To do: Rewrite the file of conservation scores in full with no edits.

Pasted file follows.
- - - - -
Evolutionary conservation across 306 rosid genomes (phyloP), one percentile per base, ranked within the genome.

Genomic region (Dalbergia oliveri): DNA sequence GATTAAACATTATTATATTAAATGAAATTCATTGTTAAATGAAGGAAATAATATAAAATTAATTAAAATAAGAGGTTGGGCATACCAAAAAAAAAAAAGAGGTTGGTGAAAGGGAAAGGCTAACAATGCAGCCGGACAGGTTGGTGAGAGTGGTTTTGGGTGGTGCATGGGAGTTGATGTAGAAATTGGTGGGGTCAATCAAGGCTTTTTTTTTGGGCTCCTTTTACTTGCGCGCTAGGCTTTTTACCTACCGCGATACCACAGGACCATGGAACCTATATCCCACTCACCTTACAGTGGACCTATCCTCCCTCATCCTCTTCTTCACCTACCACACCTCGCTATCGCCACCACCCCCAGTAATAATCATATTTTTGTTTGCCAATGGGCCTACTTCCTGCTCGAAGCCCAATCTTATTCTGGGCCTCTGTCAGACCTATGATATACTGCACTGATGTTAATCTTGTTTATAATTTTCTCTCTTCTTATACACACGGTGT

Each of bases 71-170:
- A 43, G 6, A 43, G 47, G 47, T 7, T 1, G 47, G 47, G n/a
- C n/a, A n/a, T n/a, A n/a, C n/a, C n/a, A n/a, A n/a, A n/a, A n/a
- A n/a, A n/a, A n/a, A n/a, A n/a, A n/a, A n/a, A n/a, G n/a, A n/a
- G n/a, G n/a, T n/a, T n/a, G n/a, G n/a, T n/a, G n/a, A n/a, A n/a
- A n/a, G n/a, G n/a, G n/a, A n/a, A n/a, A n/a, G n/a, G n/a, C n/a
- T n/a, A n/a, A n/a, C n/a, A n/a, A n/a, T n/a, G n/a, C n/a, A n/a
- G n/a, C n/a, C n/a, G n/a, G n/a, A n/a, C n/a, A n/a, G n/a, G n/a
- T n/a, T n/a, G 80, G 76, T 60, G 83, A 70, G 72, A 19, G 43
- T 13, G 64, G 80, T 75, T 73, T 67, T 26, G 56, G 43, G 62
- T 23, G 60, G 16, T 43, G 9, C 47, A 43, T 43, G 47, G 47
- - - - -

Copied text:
Evolutionary conservation across 306 rosid genomes (phyloP), one percentile per base, ranked within the genome.

Genomic region (Dalbergia oliveri): DNA sequence GATTAAACATTATTATATTAAATGAAATTCATTGTTAAATGAAGGAAATAATATAAAATTAATTAAAATAAGAGGTTGGGCATACCAAAAAAAAAAAAGAGGTTGGTGAAAGGGAAAGGCTAACAATGCAGCCGGACAGGTTGGTGAGAGTGGTTTTGGGTGGTGCATGGGAGTTGATGTAGAAATTGGTGGGGTCAATCAAGGCTTTTTTTTTGGGCTCCTTTTACTTGCGCGCTAGGCTTTTTACCTACCGCGATACCACAGGACCATGGAACCTATATCCCACTCACCTTACAGTGGACCTATCCTCCCTCATCCTCTTCTTCACCTACCACACCTCGCTATCGCCACCACCCCCAGTAATAATCATATTTTTGTTTGCCAATGGGCCTACTTCCTGCTCGAAGCCCAATCTTATTCTGGGCCTCTGTCAGACCTATGATATACTGCACTGATGTTAATCTTGTTTATAATTTTCTCTCTTCTTATACACACGGTGT

Each of bases 71-170:
- A 43, G 6, A 43, G 47, G 47, T 7, T 1, G 47, G 47, G n/a
- C n/a, A n/a, T n/a, A n/a, C n/a, C n/a, A n/a, A n/a, A n/a, A n/a
- A n/a, A n/a, A n/a, A n/a, A n/a, A n/a, A n/a, A n/a, G n/a, A n/a
- G n/a, G n/a, T n/a, T n/a, G n/a, G n/a, T n/a, G n/a, A n/a, A n/a
- A n/a, G n/a, G n/a, G n/a, A n/a, A n/a, A n/a, G n/a, G n/a, C n/a
- T n/a, A n/a, A n/a, C n/a, A n/a, A n/a, T n/a, G n/a, C n/a, A n/a
- G n/a, C n/a, C n/a, G n/a, G n/a, A n/a, C n/a, A n/a, G n/a, G n/a
- T n/a, T n/a, G 80, G 76, T 60, G 83, A 70, G 72, A 19, G 43
- T 13, G 64, G 80, T 75, T 73, T 67, T 26, G 56, G 43, G 62
- T 23, G 60, G 16, T 43, G 9, C 47, A 43, T 43, G 47, G 47